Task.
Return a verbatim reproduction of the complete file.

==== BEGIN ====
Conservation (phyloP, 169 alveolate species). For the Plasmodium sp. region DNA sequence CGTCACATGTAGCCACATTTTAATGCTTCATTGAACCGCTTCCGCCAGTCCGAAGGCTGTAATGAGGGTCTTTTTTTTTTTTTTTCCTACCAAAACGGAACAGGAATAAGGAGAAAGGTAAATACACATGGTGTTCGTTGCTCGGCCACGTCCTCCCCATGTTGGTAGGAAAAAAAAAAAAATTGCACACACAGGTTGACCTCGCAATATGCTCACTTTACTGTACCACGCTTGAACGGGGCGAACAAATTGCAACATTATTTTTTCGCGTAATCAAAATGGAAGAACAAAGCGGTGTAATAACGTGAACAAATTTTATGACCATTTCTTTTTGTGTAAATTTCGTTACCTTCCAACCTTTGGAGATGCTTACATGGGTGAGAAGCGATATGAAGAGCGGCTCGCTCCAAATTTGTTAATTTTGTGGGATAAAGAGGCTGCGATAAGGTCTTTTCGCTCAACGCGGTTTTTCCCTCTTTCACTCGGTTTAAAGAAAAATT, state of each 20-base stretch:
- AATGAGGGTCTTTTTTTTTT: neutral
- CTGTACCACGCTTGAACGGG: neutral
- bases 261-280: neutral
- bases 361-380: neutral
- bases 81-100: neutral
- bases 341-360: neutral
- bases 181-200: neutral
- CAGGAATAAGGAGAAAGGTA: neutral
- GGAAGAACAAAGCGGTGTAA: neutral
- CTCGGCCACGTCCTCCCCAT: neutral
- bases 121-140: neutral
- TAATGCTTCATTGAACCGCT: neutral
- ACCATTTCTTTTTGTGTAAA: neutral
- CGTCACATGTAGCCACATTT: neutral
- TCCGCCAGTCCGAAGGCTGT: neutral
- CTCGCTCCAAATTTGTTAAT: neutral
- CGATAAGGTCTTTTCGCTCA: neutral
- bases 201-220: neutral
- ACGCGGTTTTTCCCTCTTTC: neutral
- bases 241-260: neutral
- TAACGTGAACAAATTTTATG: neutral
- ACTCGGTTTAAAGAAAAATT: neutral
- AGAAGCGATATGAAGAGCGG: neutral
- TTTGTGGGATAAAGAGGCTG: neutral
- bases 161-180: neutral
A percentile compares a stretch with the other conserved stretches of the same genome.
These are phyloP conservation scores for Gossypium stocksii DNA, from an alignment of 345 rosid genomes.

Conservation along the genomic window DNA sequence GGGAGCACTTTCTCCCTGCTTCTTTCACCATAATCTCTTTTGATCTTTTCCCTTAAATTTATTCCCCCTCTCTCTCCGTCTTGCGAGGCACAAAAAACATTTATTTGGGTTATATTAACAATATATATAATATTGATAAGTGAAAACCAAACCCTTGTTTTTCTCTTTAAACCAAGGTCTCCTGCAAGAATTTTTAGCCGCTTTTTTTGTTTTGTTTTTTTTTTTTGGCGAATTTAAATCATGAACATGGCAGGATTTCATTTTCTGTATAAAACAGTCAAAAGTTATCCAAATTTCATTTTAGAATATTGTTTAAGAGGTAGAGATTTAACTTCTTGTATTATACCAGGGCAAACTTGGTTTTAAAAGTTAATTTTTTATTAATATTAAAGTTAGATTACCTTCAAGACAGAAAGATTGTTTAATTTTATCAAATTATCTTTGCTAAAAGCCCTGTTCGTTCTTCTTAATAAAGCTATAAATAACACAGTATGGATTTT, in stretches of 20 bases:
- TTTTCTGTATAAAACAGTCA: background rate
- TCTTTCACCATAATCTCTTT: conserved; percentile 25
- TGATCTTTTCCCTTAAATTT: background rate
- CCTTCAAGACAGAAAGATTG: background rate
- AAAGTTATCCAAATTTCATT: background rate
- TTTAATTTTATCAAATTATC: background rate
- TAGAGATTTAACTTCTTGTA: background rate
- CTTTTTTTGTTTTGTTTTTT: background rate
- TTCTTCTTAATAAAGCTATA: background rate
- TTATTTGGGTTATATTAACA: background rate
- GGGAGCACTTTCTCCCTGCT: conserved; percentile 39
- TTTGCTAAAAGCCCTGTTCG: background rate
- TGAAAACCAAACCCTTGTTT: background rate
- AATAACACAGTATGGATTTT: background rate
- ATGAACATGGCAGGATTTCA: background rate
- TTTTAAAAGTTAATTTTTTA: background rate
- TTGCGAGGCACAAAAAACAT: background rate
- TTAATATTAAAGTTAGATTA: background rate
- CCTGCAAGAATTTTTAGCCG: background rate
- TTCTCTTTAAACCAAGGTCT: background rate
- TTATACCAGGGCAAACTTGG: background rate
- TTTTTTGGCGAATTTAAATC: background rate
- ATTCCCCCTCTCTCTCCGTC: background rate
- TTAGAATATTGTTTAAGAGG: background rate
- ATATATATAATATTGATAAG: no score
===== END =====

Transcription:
Conservation (phyloP, 169 alveolate species). For the Plasmodium sp. region DNA sequence CGTCACATGTAGCCACATTTTAATGCTTCATTGAACCGCTTCCGCCAGTCCGAAGGCTGTAATGAGGGTCTTTTTTTTTTTTTTTCCTACCAAAACGGAACAGGAATAAGGAGAAAGGTAAATACACATGGTGTTCGTTGCTCGGCCACGTCCTCCCCATGTTGGTAGGAAAAAAAAAAAAATTGCACACACAGGTTGACCTCGCAATATGCTCACTTTACTGTACCACGCTTGAACGGGGCGAACAAATTGCAACATTATTTTTTCGCGTAATCAAAATGGAAGAACAAAGCGGTGTAATAACGTGAACAAATTTTATGACCATTTCTTTTTGTGTAAATTTCGTTACCTTCCAACCTTTGGAGATGCTTACATGGGTGAGAAGCGATATGAAGAGCGGCTCGCTCCAAATTTGTTAATTTTGTGGGATAAAGAGGCTGCGATAAGGTCTTTTCGCTCAACGCGGTTTTTCCCTCTTTCACTCGGTTTAAAGAAAAATT, state of each 20-base stretch:
- AATGAGGGTCTTTTTTTTTT: neutral
- CTGTACCACGCTTGAACGGG: neutral
- bases 261-280: neutral
- bases 361-380: neutral
- bases 81-100: neutral
- bases 341-360: neutral
- bases 181-200: neutral
- CAGGAATAAGGAGAAAGGTA: neutral
- GGAAGAACAAAGCGGTGTAA: neutral
- CTCGGCCACGTCCTCCCCAT: neutral
- bases 121-140: neutral
- TAATGCTTCATTGAACCGCT: neutral
- ACCATTTCTTTTTGTGTAAA: neutral
- CGTCACATGTAGCCACATTT: neutral
- TCCGCCAGTCCGAAGGCTGT: neutral
- CTCGCTCCAAATTTGTTAAT: neutral
- CGATAAGGTCTTTTCGCTCA: neutral
- bases 201-220: neutral
- ACGCGGTTTTTCCCTCTTTC: neutral
- bases 241-260: neutral
- TAACGTGAACAAATTTTATG: neutral
- ACTCGGTTTAAAGAAAAATT: neutral
- AGAAGCGATATGAAGAGCGG: neutral
- TTTGTGGGATAAAGAGGCTG: neutral
- bases 161-180: neutral
A percentile compares a stretch with the other conserved stretches of the same genome.
These are phyloP conservation scores for Gossypium stocksii DNA, from an alignment of 345 rosid genomes.

Conservation along the genomic window DNA sequence GGGAGCACTTTCTCCCTGCTTCTTTCACCATAATCTCTTTTGATCTTTTCCCTTAAATTTATTCCCCCTCTCTCTCCGTCTTGCGAGGCACAAAAAACATTTATTTGGGTTATATTAACAATATATATAATATTGATAAGTGAAAACCAAACCCTTGTTTTTCTCTTTAAACCAAGGTCTCCTGCAAGAATTTTTAGCCGCTTTTTTTGTTTTGTTTTTTTTTTTTGGCGAATTTAAATCATGAACATGGCAGGATTTCATTTTCTGTATAAAACAGTCAAAAGTTATCCAAATTTCATTTTAGAATATTGTTTAAGAGGTAGAGATTTAACTTCTTGTATTATACCAGGGCAAACTTGGTTTTAAAAGTTAATTTTTTATTAATATTAAAGTTAGATTACCTTCAAGACAGAAAGATTGTTTAATTTTATCAAATTATCTTTGCTAAAAGCCCTGTTCGTTCTTCTTAATAAAGCTATAAATAACACAGTATGGATTTT, in stretches of 20 bases:
- TTTTCTGTATAAAACAGTCA: background rate
- TCTTTCACCATAATCTCTTT: conserved; percentile 25
- TGATCTTTTCCCTTAAATTT: background rate
- CCTTCAAGACAGAAAGATTG: background rate
- AAAGTTATCCAAATTTCATT: background rate
- TTTAATTTTATCAAATTATC: background rate
- TAGAGATTTAACTTCTTGTA: background rate
- CTTTTTTTGTTTTGTTTTTT: background rate
- TTCTTCTTAATAAAGCTATA: background rate
- TTATTTGGGTTATATTAACA: background rate
- GGGAGCACTTTCTCCCTGCT: conserved; percentile 39
- TTTGCTAAAAGCCCTGTTCG: background rate
- TGAAAACCAAACCCTTGTTT: background rate
- AATAACACAGTATGGATTTT: background rate
- ATGAACATGGCAGGATTTCA: background rate
- TTTTAAAAGTTAATTTTTTA: background rate
- TTGCGAGGCACAAAAAACAT: background rate
- TTAATATTAAAGTTAGATTA: background rate
- CCTGCAAGAATTTTTAGCCG: background rate
- TTCTCTTTAAACCAAGGTCT: background rate
- TTATACCAGGGCAAACTTGG: background rate
- TTTTTTGGCGAATTTAAATC: background rate
- ATTCCCCCTCTCTCTCCGTC: background rate
- TTAGAATATTGTTTAAGAGG: background rate
- ATATATATAATATTGATAAG: no score